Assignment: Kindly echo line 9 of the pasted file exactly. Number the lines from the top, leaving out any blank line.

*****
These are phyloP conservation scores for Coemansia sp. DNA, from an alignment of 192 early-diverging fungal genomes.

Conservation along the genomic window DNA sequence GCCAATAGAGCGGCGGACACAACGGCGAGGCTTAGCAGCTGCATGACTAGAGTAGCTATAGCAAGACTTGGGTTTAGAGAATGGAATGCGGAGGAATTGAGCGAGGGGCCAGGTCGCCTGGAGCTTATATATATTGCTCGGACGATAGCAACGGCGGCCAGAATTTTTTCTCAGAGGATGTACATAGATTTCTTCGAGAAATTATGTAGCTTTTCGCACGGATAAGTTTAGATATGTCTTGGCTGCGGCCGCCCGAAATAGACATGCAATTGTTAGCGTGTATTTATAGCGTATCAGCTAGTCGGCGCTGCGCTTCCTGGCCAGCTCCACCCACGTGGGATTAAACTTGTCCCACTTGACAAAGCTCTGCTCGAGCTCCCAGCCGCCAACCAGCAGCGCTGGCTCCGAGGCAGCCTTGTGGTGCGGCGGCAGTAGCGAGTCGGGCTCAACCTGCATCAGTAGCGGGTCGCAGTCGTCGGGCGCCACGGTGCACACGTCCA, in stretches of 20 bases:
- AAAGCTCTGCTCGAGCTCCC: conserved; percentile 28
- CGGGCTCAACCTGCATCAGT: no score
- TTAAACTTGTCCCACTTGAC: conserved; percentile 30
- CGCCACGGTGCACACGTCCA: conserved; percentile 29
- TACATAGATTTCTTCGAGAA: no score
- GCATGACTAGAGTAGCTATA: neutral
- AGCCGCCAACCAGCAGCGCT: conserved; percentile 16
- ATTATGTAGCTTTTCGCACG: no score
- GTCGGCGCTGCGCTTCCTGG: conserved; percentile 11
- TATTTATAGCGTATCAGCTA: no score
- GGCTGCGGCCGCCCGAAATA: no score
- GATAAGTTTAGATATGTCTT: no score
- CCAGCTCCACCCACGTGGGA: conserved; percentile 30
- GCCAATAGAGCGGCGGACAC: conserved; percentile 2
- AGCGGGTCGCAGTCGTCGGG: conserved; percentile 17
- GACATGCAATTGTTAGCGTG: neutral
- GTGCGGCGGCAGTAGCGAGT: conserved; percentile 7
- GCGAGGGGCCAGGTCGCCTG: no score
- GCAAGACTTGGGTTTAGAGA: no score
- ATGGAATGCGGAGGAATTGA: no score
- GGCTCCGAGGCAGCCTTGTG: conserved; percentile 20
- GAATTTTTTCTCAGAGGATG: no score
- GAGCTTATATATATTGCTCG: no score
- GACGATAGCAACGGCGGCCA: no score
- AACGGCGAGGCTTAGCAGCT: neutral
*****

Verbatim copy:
- AGCCGCCAACCAGCAGCGCT: conserved; percentile 16